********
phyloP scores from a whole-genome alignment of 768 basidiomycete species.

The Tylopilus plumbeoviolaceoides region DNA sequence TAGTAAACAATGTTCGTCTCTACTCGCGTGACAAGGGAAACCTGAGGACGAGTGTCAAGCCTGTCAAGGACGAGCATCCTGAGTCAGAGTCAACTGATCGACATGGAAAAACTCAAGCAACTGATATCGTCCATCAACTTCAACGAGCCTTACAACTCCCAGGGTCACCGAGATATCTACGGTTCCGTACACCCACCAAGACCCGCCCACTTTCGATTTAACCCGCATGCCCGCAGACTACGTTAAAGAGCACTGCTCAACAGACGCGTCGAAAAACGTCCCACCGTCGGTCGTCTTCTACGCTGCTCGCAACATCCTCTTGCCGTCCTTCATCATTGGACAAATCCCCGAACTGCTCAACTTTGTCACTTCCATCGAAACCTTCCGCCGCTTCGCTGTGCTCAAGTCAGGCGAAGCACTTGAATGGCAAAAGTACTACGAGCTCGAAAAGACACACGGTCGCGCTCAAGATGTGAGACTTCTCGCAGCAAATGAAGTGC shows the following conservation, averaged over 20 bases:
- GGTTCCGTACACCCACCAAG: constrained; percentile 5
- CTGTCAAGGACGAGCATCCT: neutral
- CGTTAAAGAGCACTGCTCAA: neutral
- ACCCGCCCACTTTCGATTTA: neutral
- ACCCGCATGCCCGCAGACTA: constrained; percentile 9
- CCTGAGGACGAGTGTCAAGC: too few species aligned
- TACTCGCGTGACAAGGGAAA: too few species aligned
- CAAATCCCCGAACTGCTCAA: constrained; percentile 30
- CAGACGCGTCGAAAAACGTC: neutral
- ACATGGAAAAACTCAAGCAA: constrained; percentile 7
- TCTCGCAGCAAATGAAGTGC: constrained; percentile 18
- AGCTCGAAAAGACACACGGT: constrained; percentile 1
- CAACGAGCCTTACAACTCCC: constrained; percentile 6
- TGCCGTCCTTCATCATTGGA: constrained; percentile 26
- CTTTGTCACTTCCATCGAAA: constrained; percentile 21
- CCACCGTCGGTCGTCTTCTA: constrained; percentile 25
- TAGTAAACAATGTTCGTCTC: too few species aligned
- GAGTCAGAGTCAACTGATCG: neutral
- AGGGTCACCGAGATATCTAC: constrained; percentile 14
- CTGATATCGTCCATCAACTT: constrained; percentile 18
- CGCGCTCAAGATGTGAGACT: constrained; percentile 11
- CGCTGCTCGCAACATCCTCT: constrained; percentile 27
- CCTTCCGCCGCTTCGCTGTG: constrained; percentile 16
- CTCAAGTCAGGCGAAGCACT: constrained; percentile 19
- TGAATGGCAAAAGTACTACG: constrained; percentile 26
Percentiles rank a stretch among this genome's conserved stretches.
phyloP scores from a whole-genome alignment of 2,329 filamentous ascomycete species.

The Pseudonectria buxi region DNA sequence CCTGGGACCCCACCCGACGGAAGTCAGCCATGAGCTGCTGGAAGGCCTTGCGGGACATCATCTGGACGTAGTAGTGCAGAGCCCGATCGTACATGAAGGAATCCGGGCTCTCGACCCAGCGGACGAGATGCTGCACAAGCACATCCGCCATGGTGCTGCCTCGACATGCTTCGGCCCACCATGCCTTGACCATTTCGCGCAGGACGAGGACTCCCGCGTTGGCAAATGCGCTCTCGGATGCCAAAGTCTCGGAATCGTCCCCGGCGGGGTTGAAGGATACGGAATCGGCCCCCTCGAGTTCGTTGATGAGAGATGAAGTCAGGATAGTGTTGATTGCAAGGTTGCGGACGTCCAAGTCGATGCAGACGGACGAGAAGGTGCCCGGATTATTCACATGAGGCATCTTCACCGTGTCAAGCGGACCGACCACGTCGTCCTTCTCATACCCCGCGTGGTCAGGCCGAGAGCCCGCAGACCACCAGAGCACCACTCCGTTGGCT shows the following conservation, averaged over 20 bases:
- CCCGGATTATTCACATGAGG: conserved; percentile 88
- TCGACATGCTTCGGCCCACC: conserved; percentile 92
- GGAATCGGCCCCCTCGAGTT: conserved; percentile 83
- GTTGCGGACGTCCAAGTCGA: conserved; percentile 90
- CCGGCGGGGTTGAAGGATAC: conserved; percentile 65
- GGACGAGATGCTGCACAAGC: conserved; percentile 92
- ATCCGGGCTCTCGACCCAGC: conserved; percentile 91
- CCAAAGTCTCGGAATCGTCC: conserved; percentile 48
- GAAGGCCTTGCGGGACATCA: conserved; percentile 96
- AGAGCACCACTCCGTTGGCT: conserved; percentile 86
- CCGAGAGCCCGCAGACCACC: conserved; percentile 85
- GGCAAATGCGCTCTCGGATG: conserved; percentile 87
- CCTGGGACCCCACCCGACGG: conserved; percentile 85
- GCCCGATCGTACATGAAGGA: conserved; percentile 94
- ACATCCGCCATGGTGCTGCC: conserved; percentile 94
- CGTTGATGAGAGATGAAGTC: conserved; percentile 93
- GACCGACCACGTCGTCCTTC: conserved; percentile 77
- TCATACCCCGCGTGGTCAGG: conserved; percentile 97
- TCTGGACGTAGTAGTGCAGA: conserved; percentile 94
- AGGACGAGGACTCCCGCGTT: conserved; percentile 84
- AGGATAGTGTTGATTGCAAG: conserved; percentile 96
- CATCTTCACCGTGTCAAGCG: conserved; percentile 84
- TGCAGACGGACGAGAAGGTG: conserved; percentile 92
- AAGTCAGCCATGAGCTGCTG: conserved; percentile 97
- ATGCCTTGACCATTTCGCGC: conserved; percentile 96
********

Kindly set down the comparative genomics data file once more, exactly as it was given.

phyloP scores from a whole-genome alignment of 768 basidiomycete species.

The Tylopilus plumbeoviolaceoides region DNA sequence TAGTAAACAATGTTCGTCTCTACTCGCGTGACAAGGGAAACCTGAGGACGAGTGTCAAGCCTGTCAAGGACGAGCATCCTGAGTCAGAGTCAACTGATCGACATGGAAAAACTCAAGCAACTGATATCGTCCATCAACTTCAACGAGCCTTACAACTCCCAGGGTCACCGAGATATCTACGGTTCCGTACACCCACCAAGACCCGCCCACTTTCGATTTAACCCGCATGCCCGCAGACTACGTTAAAGAGCACTGCTCAACAGACGCGTCGAAAAACGTCCCACCGTCGGTCGTCTTCTACGCTGCTCGCAACATCCTCTTGCCGTCCTTCATCATTGGACAAATCCCCGAACTGCTCAACTTTGTCACTTCCATCGAAACCTTCCGCCGCTTCGCTGTGCTCAAGTCAGGCGAAGCACTTGAATGGCAAAAGTACTACGAGCTCGAAAAGACACACGGTCGCGCTCAAGATGTGAGACTTCTCGCAGCAAATGAAGTGC shows the following conservation, averaged over 20 bases:
- GGTTCCGTACACCCACCAAG: constrained; percentile 5
- CTGTCAAGGACGAGCATCCT: neutral
- CGTTAAAGAGCACTGCTCAA: neutral
- ACCCGCCCACTTTCGATTTA: neutral
- ACCCGCATGCCCGCAGACTA: constrained; percentile 9
- CCTGAGGACGAGTGTCAAGC: too few species aligned
- TACTCGCGTGACAAGGGAAA: too few species aligned
- CAAATCCCCGAACTGCTCAA: constrained; percentile 30
- CAGACGCGTCGAAAAACGTC: neutral
- ACATGGAAAAACTCAAGCAA: constrained; percentile 7
- TCTCGCAGCAAATGAAGTGC: constrained; percentile 18
- AGCTCGAAAAGACACACGGT: constrained; percentile 1
- CAACGAGCCTTACAACTCCC: constrained; percentile 6
- TGCCGTCCTTCATCATTGGA: constrained; percentile 26
- CTTTGTCACTTCCATCGAAA: constrained; percentile 21
- CCACCGTCGGTCGTCTTCTA: constrained; percentile 25
- TAGTAAACAATGTTCGTCTC: too few species aligned
- GAGTCAGAGTCAACTGATCG: neutral
- AGGGTCACCGAGATATCTAC: constrained; percentile 14
- CTGATATCGTCCATCAACTT: constrained; percentile 18
- CGCGCTCAAGATGTGAGACT: constrained; percentile 11
- CGCTGCTCGCAACATCCTCT: constrained; percentile 27
- CCTTCCGCCGCTTCGCTGTG: constrained; percentile 16
- CTCAAGTCAGGCGAAGCACT: constrained; percentile 19
- TGAATGGCAAAAGTACTACG: constrained; percentile 26
Percentiles rank a stretch among this genome's conserved stretches.
phyloP scores from a whole-genome alignment of 2,329 filamentous ascomycete species.

The Pseudonectria buxi region DNA sequence CCTGGGACCCCACCCGACGGAAGTCAGCCATGAGCTGCTGGAAGGCCTTGCGGGACATCATCTGGACGTAGTAGTGCAGAGCCCGATCGTACATGAAGGAATCCGGGCTCTCGACCCAGCGGACGAGATGCTGCACAAGCACATCCGCCATGGTGCTGCCTCGACATGCTTCGGCCCACCATGCCTTGACCATTTCGCGCAGGACGAGGACTCCCGCGTTGGCAAATGCGCTCTCGGATGCCAAAGTCTCGGAATCGTCCCCGGCGGGGTTGAAGGATACGGAATCGGCCCCCTCGAGTTCGTTGATGAGAGATGAAGTCAGGATAGTGTTGATTGCAAGGTTGCGGACGTCCAAGTCGATGCAGACGGACGAGAAGGTGCCCGGATTATTCACATGAGGCATCTTCACCGTGTCAAGCGGACCGACCACGTCGTCCTTCTCATACCCCGCGTGGTCAGGCCGAGAGCCCGCAGACCACCAGAGCACCACTCCGTTGGCT shows the following conservation, averaged over 20 bases:
- CCCGGATTATTCACATGAGG: conserved; percentile 88
- TCGACATGCTTCGGCCCACC: conserved; percentile 92
- GGAATCGGCCCCCTCGAGTT: conserved; percentile 83
- GTTGCGGACGTCCAAGTCGA: conserved; percentile 90
- CCGGCGGGGTTGAAGGATAC: conserved; percentile 65
- GGACGAGATGCTGCACAAGC: conserved; percentile 92
- ATCCGGGCTCTCGACCCAGC: conserved; percentile 91
- CCAAAGTCTCGGAATCGTCC: conserved; percentile 48
- GAAGGCCTTGCGGGACATCA: conserved; percentile 96
- AGAGCACCACTCCGTTGGCT: conserved; percentile 86
- CCGAGAGCCCGCAGACCACC: conserved; percentile 85
- GGCAAATGCGCTCTCGGATG: conserved; percentile 87
- CCTGGGACCCCACCCGACGG: conserved; percentile 85
- GCCCGATCGTACATGAAGGA: conserved; percentile 94
- ACATCCGCCATGGTGCTGCC: conserved; percentile 94
- CGTTGATGAGAGATGAAGTC: conserved; percentile 93
- GACCGACCACGTCGTCCTTC: conserved; percentile 77
- TCATACCCCGCGTGGTCAGG: conserved; percentile 97
- TCTGGACGTAGTAGTGCAGA: conserved; percentile 94
- AGGACGAGGACTCCCGCGTT: conserved; percentile 84
- AGGATAGTGTTGATTGCAAG: conserved; percentile 96
- CATCTTCACCGTGTCAAGCG: conserved; percentile 84
- TGCAGACGGACGAGAAGGTG: conserved; percentile 92
- AAGTCAGCCATGAGCTGCTG: conserved; percentile 97
- ATGCCTTGACCATTTCGCGC: conserved; percentile 96